Change is Good
Of all the facets of lifting to be changed, approach any change on meet day with the greatest care. One mistake or misjudgment can wipe out months of training in the bat of an eye. First of all, do not eat anything you are not accustomed to the morning of the meet or during the meet itself. You may hear that oat bran pancakes with hot sauce is a secret morning of breakfast for the new lifter you met at the Denny’s. What you must be aware of is; if you have not had oat bran pancakes with hot sauce before, you can not know what its effects can be on your lifting. The worst result would be stomach craps and dehydration. Another lifter may drink large amount of orange juice throughout meet day to keep his energy level up. This same amount may absolutely lay waste to your meet performance. I would suggest taking any meet day dietary suggestion back home with after the meet and give it a dry on a day when you have no contest to worry about to play it safe, otherwise consume the same food and beverages as you did before.
Meets are one of the best places to hear about new lifting gear such as squat suits, bench shirts and knee wraps. You’ll a lot of lifters either praising or debunking the latest triple layer knee wraps and such. Many times the information and opinions you hear here can be valuable but do not try any new gear on meet day. Changing gear on meet day can be disastrous. You need time and several workout sessions to become accustomed to their use and the leverage changes they may cause. Trying new gear on meet day with maximum weights can change your whole perspective of execution of the lift. This could result in missing a lift or at worst, injury due to a miscue in lifting the weight on the platform. Use what you came with but you may want to order some new brands of gear for the next meet. Give them a try during your training sessions to see if they have merit or not. If they don’t, then you have given them a try and eliminated them from future consideration. If they are miracles, then us them in your next cycle and in competition after becoming accustomed to their effects and feel.
Changing lifting technique is another factor to consider. This can range from grip and width changes to using different style of execution such as regular deadlift style to sumo. At one meet I was at a lifter could not get a successful lift in with his sumo style deadlift, so as a last ditch effort, he attempted and made his third deadlift using conventional style to finish the meet out. I would assume he was trying out a new deadlift style, but on meet day, it was not working so he reverted back to his old style and saved the day. If you do decide to change styles or techniques, I would not use it in competition until you are sure of succeeding with competition weights.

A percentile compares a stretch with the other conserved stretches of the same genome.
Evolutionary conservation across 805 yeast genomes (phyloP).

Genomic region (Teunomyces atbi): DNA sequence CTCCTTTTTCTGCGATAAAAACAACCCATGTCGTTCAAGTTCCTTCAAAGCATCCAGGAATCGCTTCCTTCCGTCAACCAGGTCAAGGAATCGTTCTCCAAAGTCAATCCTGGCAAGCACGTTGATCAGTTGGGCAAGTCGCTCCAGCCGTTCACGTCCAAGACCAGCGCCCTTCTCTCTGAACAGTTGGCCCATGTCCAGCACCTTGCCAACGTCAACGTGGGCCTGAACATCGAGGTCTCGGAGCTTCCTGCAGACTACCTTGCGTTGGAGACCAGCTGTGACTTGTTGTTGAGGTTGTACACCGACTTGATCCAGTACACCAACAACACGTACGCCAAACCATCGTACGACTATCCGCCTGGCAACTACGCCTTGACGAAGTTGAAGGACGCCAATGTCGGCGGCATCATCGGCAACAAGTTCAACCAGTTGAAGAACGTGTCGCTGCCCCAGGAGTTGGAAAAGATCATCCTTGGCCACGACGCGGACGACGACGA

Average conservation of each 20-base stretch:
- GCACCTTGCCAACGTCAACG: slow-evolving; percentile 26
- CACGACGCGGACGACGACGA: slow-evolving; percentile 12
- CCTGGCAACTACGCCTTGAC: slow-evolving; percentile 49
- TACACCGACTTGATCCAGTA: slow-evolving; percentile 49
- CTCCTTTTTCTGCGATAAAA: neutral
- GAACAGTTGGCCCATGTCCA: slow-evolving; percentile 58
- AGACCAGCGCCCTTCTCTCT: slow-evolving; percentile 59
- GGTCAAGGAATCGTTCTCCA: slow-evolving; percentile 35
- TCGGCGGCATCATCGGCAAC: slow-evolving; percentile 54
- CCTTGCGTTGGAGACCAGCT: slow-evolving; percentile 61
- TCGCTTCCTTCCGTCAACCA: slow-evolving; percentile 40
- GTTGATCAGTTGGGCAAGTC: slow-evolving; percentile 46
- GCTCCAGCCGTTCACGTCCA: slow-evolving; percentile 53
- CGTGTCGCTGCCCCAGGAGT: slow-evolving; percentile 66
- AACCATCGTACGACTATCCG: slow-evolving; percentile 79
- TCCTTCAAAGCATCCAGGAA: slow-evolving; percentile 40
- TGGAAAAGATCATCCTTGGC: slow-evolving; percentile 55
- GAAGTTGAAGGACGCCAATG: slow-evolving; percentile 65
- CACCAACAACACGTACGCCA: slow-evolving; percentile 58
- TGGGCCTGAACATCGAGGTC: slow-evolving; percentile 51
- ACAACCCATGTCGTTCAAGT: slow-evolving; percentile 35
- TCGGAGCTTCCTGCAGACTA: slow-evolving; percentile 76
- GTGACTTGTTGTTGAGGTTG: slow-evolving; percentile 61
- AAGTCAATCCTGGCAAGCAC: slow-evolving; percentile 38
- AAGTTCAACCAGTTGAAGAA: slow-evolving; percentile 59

The best time to begin use of a new lifting style is in the off season, which I define as more than 10 weeks prior a meet. This can give you plenty of time to get used to the new style and make adjustments in training and evaluate if it works for you. For example if you want to switch from conventional deadlift to sumo, you should start doing very light sumo deadlifts in training far in advance of your contest training period (which is 10 weeks or less prior a meet). Changing styles may require increasing flexibility for best execution and the sumo style deadlift is a prime example of where maximum flexibility is crucial to get a maximum lift. Hamstring stretches would be highly recommended in this effort. This would also be true to switching to a wider stance squat. Increasing the width of your bench press grip will definitely decrease the distance the bar must travel and will add more pec to the movement, but flexibility in the shoulder area, especially at the pec/delt tie-in is necessary to both execute the lift optimally. This will also lessen chance for muscle tears and pulls on muscles that are not quite ready for the new exercise style.
Change can be good. In the office next to me there is a quote from Albert Einstein saying; ‘Insanity is trying the same methods time and time again and expecting a different result’. As competitors we should always be evaluating our training methods, diet and lifting gear for their current effectiveness. Even something that has worked for a long time may not be effective forever. Sometimes new and better products and methods become available that can improve results. Sometimes new products and methods can prove that our current ways are still the best. Use common sense when deciding to make a change; at a contest is risking a heck of a lot. Try new things out during your training cycle, either during the off season or early in your contest training period to allow adequate time to evaluate. Change can be good but plan it carefully and make changes only for the better not just to change.
By: Doug Daniels
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